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BIIF tennis: Individual titles, spots in states up for grabs


Here’s a really good rivalry worth watching: Kealakehe freshman Michelle Uyeda is the favorite as the No. 1 seed in girls tennis, and Hilo sophomore Emily Soares is the defending singles champion.

However, that interesting matchup for the Big Island Interscholastic Federation singles title will have to wait a year.

Soares and her sister Kelly Soares, a senior, are the No. 1 doubles seed for today’s BIIF individual championships at Holua Resort.

The younger Soares is choosing family over a chance at making BIIF history, leaving Sayo Tsukamoto’s legacy intact — at least for now.

Tsukamoto, a 2010 Kealakehe graduate, won four BIIF singles crowns and a state title at the Hawaii High School Athletic Association tennis championships in her senior year, putting her all alone in achievement.

Uyeda has a shot to match her Waverider predecessor. But her competition will get tougher next season, not only because Soares will be back, but also there’s another talented Tsukamoto climbing the ranks.

Here’s a really great rivalry worth watching a year from now: Soares as a seasoned junior, Uyeda with another layer of confidence, and freshman Sara Tsukamoto fresh on the scene with the same hunger as her older sister.

Sara Tsukamoto is an eighth grader at Kealakehe Intermediate and ranked No. 1 in the United States Tennis Association’s Hawaii Pacific division for girls 14. She’s 14th for girls 18; Emily Soares is 33rd. Uyeda is ranked 12th for girls 16s.

The BIIF girls singles title will likely be reserved for the next couple of years.

In the case of the Soares sisters, there’s nothing like shared family gold. Emily has one as the BIIF singles champ, and Kelly got a doubles crown as a sophomore in 2012. But even better, the sisters have a shot to win a title together.

Hilo didn’t qualify for the BIIF team championships last week. Kamehameha and Waiakea represented East Hawaii. The Kealakehe girls won the BIIF team title, 4-1 over Konawaena, while the Hawaii Prep boys repeated.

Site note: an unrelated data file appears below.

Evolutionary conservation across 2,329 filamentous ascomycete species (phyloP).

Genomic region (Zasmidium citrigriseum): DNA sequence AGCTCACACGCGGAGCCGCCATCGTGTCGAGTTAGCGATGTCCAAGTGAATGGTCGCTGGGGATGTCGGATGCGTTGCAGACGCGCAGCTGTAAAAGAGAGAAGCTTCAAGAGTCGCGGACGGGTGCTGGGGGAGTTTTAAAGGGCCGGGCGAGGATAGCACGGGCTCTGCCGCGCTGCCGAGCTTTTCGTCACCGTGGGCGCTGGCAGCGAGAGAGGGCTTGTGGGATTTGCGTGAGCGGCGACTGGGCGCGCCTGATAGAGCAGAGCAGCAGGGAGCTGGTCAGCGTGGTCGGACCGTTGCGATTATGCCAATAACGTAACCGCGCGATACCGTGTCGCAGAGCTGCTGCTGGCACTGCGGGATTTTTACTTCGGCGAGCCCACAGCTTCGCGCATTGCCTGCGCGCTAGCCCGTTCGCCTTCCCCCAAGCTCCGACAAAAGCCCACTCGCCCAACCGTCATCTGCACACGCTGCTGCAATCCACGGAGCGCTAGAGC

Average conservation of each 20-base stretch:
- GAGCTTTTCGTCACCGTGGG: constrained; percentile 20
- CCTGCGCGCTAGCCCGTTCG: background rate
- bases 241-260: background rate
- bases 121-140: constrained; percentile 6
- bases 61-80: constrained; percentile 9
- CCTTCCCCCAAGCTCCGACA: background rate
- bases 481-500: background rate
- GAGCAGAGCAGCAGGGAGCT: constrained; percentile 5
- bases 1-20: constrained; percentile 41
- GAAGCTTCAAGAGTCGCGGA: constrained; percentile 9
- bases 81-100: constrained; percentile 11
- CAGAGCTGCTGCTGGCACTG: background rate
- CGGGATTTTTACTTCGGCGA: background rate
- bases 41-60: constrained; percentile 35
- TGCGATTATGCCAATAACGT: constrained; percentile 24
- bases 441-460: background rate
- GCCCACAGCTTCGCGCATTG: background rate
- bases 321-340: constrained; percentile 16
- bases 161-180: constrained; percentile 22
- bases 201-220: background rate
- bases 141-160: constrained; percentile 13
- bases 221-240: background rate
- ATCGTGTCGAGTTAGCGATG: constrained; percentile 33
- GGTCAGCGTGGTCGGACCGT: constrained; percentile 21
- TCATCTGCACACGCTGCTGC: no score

HPA’s J.J. Minakata is the boys No. 1 singles seed and a favorite to pocket the school’s first title since 2003, when Holden Ching won it.

Konawaena’s Anakele Apisaloma and Finn Gallagher are the boys No. 1 doubles seed. HPA’s Alec Jones and Brendan Moynahan are No. 3 and were part of the BIIF team championship 4-1 win over Waiakea.

The BIIF team championships, last week at Holua, were a preview of Kealakehe coach Chris Makaiwi’s budding girls dynasty. The Waveriders also won the title in 2012.

Uyeda is a freshman, so is No. 2 singles Fiona Miranda; both swept their matches at team BIIFs. The No. 1 doubles team is senior captain Mai Kobayashi and freshman April Wong. The No. 2 doubles team is freshman Bryanna Makaiwi and sophomore Kelcey Kobayashi; they had the lone loss. The No. 3 doubles team is freshman Teagen Travalino and senior Michelle Reed.

That’s five freshmen from an eight-player lineup, and the Waveriders are all interchangeable parts, capable of playing both singles and doubles.

Makaiwi said Uyeda has a chance to duplicate Tsukamoto, but it won’t be easy.

“Michelle hasn’t been really contested. She’s 7-0,” he said. “She’s very short, maybe 5 feet 2. Sayo was 5 feet 4. But Michelle has great anticipation and a very nice one-hand backhand. It’s strong and very difficult to deal with because she’s excellent on defense. If you hit a deep ball to the backline, that would give most players problems. But she can take it off the rise and send it back easily.

“Her backhand is very unique for girls. Girls are typically weaker and use two hands. I’ve been the coach eight years and I’ve never seen it. Michelle is more offensive than Sayo was. Sayo was known for her defense. Her defense was so good, she would fall back to it. Michelle has the ability to move forward, volley and attack at the net, something Sayo never wanted to do. They’re both well-rounded, which is rare to see in young players. That’s the comparison.”

Kobayashi and Wong also figure to be in the running for the BIIF doubles title. Last year, Kobayashi played singles and finished fourth at BIIFs.

“They’re another one that really hasn’t been contested during the year or at the championships,” Makaiwi said. “I’m certain they’ll contend for the title. If they face the Soares sisters, that would be a fantastic match. The Soares sisters are very talented players, and likewise so are Mai and April.”

Makaiwi is fond of calling his freshmen young lions, like his daughter Bryanna, an attacker whose “best deal is offense” and her sophomore partner Kelcy Kobayashi, who is “sure-handed and doesn’t miss a lot of balls,” according to her coach.

“I’ve got five out of the top eight who are freshmen,” he said. “It’s like we’re waiting for the next young lion. The majority for the players practice at Royal Kona. They’ve got a great program over there and do a really good job with the girls. The girls put in a lot of work. All our kids compete well and work hard. Those are pretty big keys in our game.

“Winning the BIIF team championship was pretty special. We’ve got a couple of seniors who’ve been with me since they were freshmen. It’s always great to win at BIIFs because that’s where all the hard work is. I told the kids, ‘If you put in the hard work, you’ll see the difference.’ The kids are really confident now.”

 

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